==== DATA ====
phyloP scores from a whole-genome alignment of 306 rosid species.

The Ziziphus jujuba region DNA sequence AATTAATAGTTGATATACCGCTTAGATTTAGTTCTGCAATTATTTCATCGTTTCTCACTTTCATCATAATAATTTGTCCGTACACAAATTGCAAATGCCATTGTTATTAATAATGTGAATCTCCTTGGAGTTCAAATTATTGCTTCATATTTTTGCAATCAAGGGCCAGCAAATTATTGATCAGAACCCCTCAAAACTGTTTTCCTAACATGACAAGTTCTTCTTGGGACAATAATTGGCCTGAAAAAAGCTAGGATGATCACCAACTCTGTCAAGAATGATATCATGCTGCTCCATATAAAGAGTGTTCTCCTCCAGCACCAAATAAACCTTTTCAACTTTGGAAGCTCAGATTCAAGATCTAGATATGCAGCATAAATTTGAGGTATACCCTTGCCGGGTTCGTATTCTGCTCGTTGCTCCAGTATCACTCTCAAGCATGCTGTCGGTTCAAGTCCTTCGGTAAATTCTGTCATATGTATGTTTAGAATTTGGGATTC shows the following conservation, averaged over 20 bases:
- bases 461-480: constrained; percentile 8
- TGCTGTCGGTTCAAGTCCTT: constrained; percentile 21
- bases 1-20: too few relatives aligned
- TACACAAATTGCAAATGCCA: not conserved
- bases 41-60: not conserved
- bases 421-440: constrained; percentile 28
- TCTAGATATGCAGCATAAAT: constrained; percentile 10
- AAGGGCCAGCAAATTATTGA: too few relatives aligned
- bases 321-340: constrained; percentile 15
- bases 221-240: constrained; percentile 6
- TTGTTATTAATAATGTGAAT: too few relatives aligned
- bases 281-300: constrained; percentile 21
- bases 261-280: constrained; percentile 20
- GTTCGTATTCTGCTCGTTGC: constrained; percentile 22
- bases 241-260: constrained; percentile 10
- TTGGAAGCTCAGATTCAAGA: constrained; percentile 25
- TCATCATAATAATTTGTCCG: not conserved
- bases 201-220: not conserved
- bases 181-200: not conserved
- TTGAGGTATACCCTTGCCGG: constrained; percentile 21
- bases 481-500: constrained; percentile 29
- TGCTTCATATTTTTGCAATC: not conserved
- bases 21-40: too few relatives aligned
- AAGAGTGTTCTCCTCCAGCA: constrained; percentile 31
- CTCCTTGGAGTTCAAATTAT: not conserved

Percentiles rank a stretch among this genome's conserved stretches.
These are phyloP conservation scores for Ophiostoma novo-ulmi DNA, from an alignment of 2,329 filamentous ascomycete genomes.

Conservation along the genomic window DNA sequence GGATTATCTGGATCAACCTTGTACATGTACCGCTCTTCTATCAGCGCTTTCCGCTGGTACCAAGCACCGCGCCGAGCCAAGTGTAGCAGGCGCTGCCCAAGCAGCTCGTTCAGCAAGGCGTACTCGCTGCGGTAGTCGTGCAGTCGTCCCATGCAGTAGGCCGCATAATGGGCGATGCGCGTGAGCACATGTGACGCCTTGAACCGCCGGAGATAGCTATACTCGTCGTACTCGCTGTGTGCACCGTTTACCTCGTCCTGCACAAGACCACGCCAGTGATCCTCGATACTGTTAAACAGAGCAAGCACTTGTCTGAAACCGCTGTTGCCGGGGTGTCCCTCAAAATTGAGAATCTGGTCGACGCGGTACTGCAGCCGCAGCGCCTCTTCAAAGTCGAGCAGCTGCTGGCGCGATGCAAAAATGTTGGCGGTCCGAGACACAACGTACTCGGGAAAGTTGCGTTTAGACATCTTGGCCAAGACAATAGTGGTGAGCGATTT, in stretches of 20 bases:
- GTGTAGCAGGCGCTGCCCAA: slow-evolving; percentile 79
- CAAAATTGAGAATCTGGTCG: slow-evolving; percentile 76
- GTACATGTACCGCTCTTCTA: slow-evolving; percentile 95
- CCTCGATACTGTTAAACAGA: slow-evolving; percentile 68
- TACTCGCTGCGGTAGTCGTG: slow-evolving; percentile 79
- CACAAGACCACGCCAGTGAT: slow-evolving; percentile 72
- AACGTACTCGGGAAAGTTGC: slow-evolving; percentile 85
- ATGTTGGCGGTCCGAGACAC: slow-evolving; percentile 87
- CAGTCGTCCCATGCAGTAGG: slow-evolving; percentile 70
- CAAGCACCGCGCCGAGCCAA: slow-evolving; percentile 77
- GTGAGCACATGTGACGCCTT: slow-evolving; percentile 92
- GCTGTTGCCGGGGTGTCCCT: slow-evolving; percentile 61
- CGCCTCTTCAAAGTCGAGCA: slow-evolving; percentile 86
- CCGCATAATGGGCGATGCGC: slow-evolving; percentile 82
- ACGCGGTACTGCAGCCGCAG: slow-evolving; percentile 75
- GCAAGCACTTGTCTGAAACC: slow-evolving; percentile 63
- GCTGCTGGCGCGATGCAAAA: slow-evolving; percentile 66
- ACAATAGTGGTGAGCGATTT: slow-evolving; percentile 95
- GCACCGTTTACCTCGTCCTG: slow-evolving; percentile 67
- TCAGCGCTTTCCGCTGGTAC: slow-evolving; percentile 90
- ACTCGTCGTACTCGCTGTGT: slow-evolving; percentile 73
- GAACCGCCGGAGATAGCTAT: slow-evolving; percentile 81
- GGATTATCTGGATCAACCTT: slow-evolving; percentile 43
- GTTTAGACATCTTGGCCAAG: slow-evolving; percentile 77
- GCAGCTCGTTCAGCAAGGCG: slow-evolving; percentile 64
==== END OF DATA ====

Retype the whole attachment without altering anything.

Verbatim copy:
phyloP scores from a whole-genome alignment of 306 rosid species.

The Ziziphus jujuba region DNA sequence AATTAATAGTTGATATACCGCTTAGATTTAGTTCTGCAATTATTTCATCGTTTCTCACTTTCATCATAATAATTTGTCCGTACACAAATTGCAAATGCCATTGTTATTAATAATGTGAATCTCCTTGGAGTTCAAATTATTGCTTCATATTTTTGCAATCAAGGGCCAGCAAATTATTGATCAGAACCCCTCAAAACTGTTTTCCTAACATGACAAGTTCTTCTTGGGACAATAATTGGCCTGAAAAAAGCTAGGATGATCACCAACTCTGTCAAGAATGATATCATGCTGCTCCATATAAAGAGTGTTCTCCTCCAGCACCAAATAAACCTTTTCAACTTTGGAAGCTCAGATTCAAGATCTAGATATGCAGCATAAATTTGAGGTATACCCTTGCCGGGTTCGTATTCTGCTCGTTGCTCCAGTATCACTCTCAAGCATGCTGTCGGTTCAAGTCCTTCGGTAAATTCTGTCATATGTATGTTTAGAATTTGGGATTC shows the following conservation, averaged over 20 bases:
- bases 461-480: constrained; percentile 8
- TGCTGTCGGTTCAAGTCCTT: constrained; percentile 21
- bases 1-20: too few relatives aligned
- TACACAAATTGCAAATGCCA: not conserved
- bases 41-60: not conserved
- bases 421-440: constrained; percentile 28
- TCTAGATATGCAGCATAAAT: constrained; percentile 10
- AAGGGCCAGCAAATTATTGA: too few relatives aligned
- bases 321-340: constrained; percentile 15
- bases 221-240: constrained; percentile 6
- TTGTTATTAATAATGTGAAT: too few relatives aligned
- bases 281-300: constrained; percentile 21
- bases 261-280: constrained; percentile 20
- GTTCGTATTCTGCTCGTTGC: constrained; percentile 22
- bases 241-260: constrained; percentile 10
- TTGGAAGCTCAGATTCAAGA: constrained; percentile 25
- TCATCATAATAATTTGTCCG: not conserved
- bases 201-220: not conserved
- bases 181-200: not conserved
- TTGAGGTATACCCTTGCCGG: constrained; percentile 21
- bases 481-500: constrained; percentile 29
- TGCTTCATATTTTTGCAATC: not conserved
- bases 21-40: too few relatives aligned
- AAGAGTGTTCTCCTCCAGCA: constrained; percentile 31
- CTCCTTGGAGTTCAAATTAT: not conserved

Percentiles rank a stretch among this genome's conserved stretches.
These are phyloP conservation scores for Ophiostoma novo-ulmi DNA, from an alignment of 2,329 filamentous ascomycete genomes.

Conservation along the genomic window DNA sequence GGATTATCTGGATCAACCTTGTACATGTACCGCTCTTCTATCAGCGCTTTCCGCTGGTACCAAGCACCGCGCCGAGCCAAGTGTAGCAGGCGCTGCCCAAGCAGCTCGTTCAGCAAGGCGTACTCGCTGCGGTAGTCGTGCAGTCGTCCCATGCAGTAGGCCGCATAATGGGCGATGCGCGTGAGCACATGTGACGCCTTGAACCGCCGGAGATAGCTATACTCGTCGTACTCGCTGTGTGCACCGTTTACCTCGTCCTGCACAAGACCACGCCAGTGATCCTCGATACTGTTAAACAGAGCAAGCACTTGTCTGAAACCGCTGTTGCCGGGGTGTCCCTCAAAATTGAGAATCTGGTCGACGCGGTACTGCAGCCGCAGCGCCTCTTCAAAGTCGAGCAGCTGCTGGCGCGATGCAAAAATGTTGGCGGTCCGAGACACAACGTACTCGGGAAAGTTGCGTTTAGACATCTTGGCCAAGACAATAGTGGTGAGCGATTT, in stretches of 20 bases:
- GTGTAGCAGGCGCTGCCCAA: slow-evolving; percentile 79
- CAAAATTGAGAATCTGGTCG: slow-evolving; percentile 76
- GTACATGTACCGCTCTTCTA: slow-evolving; percentile 95
- CCTCGATACTGTTAAACAGA: slow-evolving; percentile 68
- TACTCGCTGCGGTAGTCGTG: slow-evolving; percentile 79
- CACAAGACCACGCCAGTGAT: slow-evolving; percentile 72
- AACGTACTCGGGAAAGTTGC: slow-evolving; percentile 85
- ATGTTGGCGGTCCGAGACAC: slow-evolving; percentile 87
- CAGTCGTCCCATGCAGTAGG: slow-evolving; percentile 70
- CAAGCACCGCGCCGAGCCAA: slow-evolving; percentile 77
- GTGAGCACATGTGACGCCTT: slow-evolving; percentile 92
- GCTGTTGCCGGGGTGTCCCT: slow-evolving; percentile 61
- CGCCTCTTCAAAGTCGAGCA: slow-evolving; percentile 86
- CCGCATAATGGGCGATGCGC: slow-evolving; percentile 82
- ACGCGGTACTGCAGCCGCAG: slow-evolving; percentile 75
- GCAAGCACTTGTCTGAAACC: slow-evolving; percentile 63
- GCTGCTGGCGCGATGCAAAA: slow-evolving; percentile 66
- ACAATAGTGGTGAGCGATTT: slow-evolving; percentile 95
- GCACCGTTTACCTCGTCCTG: slow-evolving; percentile 67
- TCAGCGCTTTCCGCTGGTAC: slow-evolving; percentile 90
- ACTCGTCGTACTCGCTGTGT: slow-evolving; percentile 73
- GAACCGCCGGAGATAGCTAT: slow-evolving; percentile 81
- GGATTATCTGGATCAACCTT: slow-evolving; percentile 43
- GTTTAGACATCTTGGCCAAG: slow-evolving; percentile 77
- GCAGCTCGTTCAGCAAGGCG: slow-evolving; percentile 64